Tequila (Spanish pronunciation: [teˈkila] ( listen)) is a regional distilled beverage and type of alcoholic drink made from the blue agave plant, primarily in the area surrounding the city of Tequila, 65 km (40 mi) northwest of Guadalajara, and in the highlands (Los Altos) of the central western Mexican state of Jalisco. Aside from differences in region of origin, tequila is a type of mezcal (and the regions of production of the two drinks are overlapping). The distinction in the method of production is that tequila must use only blue agave plants rather than any type of agave. Tequila is commonly served neat in Mexico and as a shot with salt and lime across the rest of the world.
The red volcanic soil in the region around the city of Tequila is particularly well suited to the growing of the blue agave, and more than 300 million of the plants are harvested there each year. Agave grows differently depending on the region. Blue agaves grown in the highlands Los Altos region are larger in size and sweeter in aroma and taste. Agaves harvested in the lowlands, on the other hand, have a more herbaceous fragrance and flavor.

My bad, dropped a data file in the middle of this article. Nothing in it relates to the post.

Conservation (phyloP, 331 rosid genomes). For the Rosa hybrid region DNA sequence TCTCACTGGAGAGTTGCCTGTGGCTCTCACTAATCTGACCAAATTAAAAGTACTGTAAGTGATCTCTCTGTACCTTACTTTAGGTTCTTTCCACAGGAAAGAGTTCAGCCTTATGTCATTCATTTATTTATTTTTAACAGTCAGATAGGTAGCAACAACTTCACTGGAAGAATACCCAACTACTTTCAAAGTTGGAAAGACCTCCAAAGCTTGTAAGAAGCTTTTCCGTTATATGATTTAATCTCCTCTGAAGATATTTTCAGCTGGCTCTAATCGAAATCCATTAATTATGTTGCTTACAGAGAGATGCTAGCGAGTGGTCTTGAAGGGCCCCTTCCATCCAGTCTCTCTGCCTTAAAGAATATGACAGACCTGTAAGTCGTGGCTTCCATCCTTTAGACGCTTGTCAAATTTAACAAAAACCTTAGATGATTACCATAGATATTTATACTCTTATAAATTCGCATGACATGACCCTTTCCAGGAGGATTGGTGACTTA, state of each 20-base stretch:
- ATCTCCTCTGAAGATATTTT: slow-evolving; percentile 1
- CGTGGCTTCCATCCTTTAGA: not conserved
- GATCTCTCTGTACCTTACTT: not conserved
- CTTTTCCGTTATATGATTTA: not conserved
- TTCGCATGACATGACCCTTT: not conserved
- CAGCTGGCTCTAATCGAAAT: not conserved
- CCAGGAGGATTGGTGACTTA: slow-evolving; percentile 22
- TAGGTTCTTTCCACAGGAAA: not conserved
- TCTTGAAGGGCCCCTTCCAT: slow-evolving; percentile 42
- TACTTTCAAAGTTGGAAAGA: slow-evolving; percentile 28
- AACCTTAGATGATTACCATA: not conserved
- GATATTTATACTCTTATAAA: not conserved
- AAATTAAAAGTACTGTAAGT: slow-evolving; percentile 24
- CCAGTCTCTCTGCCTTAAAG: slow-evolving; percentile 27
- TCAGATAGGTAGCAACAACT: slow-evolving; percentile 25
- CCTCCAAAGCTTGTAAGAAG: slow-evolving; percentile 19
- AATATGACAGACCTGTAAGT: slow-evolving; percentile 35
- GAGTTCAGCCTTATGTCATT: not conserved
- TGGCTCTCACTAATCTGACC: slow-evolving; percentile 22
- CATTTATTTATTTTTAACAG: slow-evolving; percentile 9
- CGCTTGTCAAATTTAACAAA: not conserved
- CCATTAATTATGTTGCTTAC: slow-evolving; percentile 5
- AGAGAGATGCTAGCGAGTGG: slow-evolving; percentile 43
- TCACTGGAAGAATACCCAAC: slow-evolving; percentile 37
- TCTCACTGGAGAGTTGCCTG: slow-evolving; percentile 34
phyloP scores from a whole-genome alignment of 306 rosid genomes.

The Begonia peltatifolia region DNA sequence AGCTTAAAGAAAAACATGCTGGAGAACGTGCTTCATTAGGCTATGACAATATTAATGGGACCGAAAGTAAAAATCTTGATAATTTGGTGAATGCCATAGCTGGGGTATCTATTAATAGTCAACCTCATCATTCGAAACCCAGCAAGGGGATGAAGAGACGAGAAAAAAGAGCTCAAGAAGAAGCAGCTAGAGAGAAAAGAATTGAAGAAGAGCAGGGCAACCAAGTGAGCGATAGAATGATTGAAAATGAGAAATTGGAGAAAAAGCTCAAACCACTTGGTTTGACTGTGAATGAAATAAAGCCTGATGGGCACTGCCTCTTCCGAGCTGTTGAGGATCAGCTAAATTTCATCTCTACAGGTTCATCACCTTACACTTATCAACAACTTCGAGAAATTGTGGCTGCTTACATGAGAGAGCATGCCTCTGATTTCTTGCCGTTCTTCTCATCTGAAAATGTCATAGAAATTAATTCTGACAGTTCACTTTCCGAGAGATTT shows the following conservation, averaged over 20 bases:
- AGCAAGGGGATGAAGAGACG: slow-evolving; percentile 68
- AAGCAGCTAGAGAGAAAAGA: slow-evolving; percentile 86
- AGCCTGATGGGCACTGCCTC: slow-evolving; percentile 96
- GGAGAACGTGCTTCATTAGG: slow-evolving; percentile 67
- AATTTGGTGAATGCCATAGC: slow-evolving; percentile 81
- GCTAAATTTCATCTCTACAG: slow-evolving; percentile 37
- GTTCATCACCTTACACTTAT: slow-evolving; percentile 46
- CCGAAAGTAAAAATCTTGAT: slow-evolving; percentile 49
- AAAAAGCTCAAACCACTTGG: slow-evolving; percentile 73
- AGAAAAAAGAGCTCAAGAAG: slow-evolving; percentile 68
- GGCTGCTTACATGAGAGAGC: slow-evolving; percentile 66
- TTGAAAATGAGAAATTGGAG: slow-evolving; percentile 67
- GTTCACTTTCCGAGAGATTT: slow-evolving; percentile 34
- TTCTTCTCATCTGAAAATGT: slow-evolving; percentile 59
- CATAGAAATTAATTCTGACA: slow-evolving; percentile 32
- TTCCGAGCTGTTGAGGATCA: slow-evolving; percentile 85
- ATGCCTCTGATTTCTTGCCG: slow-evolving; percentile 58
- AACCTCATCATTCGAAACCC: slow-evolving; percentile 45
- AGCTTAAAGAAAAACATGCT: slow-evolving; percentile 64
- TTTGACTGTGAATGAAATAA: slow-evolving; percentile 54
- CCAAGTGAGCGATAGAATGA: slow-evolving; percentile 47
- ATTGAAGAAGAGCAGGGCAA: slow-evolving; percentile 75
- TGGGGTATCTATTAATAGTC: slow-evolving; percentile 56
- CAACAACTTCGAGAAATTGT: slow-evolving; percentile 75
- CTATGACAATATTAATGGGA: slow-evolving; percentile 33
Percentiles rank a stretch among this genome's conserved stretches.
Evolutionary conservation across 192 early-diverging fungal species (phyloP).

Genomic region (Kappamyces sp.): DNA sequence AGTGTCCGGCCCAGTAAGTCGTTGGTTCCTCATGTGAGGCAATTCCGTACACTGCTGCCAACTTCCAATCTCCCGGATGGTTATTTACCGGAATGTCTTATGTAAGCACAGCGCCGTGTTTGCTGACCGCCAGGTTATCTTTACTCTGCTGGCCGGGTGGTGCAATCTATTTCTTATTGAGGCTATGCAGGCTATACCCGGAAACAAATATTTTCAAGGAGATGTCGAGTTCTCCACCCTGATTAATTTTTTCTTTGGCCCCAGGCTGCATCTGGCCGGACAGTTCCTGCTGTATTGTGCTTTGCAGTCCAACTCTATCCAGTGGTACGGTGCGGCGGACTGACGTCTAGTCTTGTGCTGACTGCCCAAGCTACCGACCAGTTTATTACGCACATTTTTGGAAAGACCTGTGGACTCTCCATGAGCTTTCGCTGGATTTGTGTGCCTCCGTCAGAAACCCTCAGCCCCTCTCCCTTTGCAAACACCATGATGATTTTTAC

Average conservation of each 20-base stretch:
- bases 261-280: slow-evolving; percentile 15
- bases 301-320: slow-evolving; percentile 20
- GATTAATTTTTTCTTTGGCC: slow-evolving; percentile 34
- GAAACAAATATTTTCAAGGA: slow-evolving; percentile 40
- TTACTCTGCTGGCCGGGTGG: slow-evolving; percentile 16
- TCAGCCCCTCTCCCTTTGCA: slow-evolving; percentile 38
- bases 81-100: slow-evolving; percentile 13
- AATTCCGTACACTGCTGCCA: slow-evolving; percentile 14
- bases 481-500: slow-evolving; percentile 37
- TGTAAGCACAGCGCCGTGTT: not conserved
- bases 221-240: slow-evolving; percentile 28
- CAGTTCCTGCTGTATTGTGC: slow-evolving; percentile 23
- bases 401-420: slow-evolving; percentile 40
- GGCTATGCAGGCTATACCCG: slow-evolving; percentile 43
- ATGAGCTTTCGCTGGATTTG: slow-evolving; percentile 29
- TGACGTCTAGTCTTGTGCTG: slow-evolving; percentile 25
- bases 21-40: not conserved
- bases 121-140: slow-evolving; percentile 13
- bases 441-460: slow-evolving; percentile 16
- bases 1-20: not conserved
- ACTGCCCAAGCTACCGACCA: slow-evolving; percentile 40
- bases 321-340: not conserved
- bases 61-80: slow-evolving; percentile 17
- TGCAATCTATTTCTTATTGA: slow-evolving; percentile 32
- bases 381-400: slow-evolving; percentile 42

Mexican laws state that tequila can only be produced in the state of Jalisco and limited municipalities in the states of Guanajuato, Michoacán, Nayarit, and Tamaulipas. Tequila is recognized as a Mexican designation of origin product in more than 40 countries. It is protected through NAFTA in Canada and the United States, through bilateral agreements with individual countries such as Japan and Israel, and has been a protected designation of origin product in the constituent countries of the European Union since 1997.
Tequila contains alcohol (also known formally as ethanol) and is most often made at a 38% alcohol content (76 U.S. proof) for domestic consumption, but can be produced between 31 and 55% alcohol content (62 and 110 U.S. proof). Per U.S law, tequila must contain at least 40% alcohol (80 U.S. proof) to be sold in the United States.0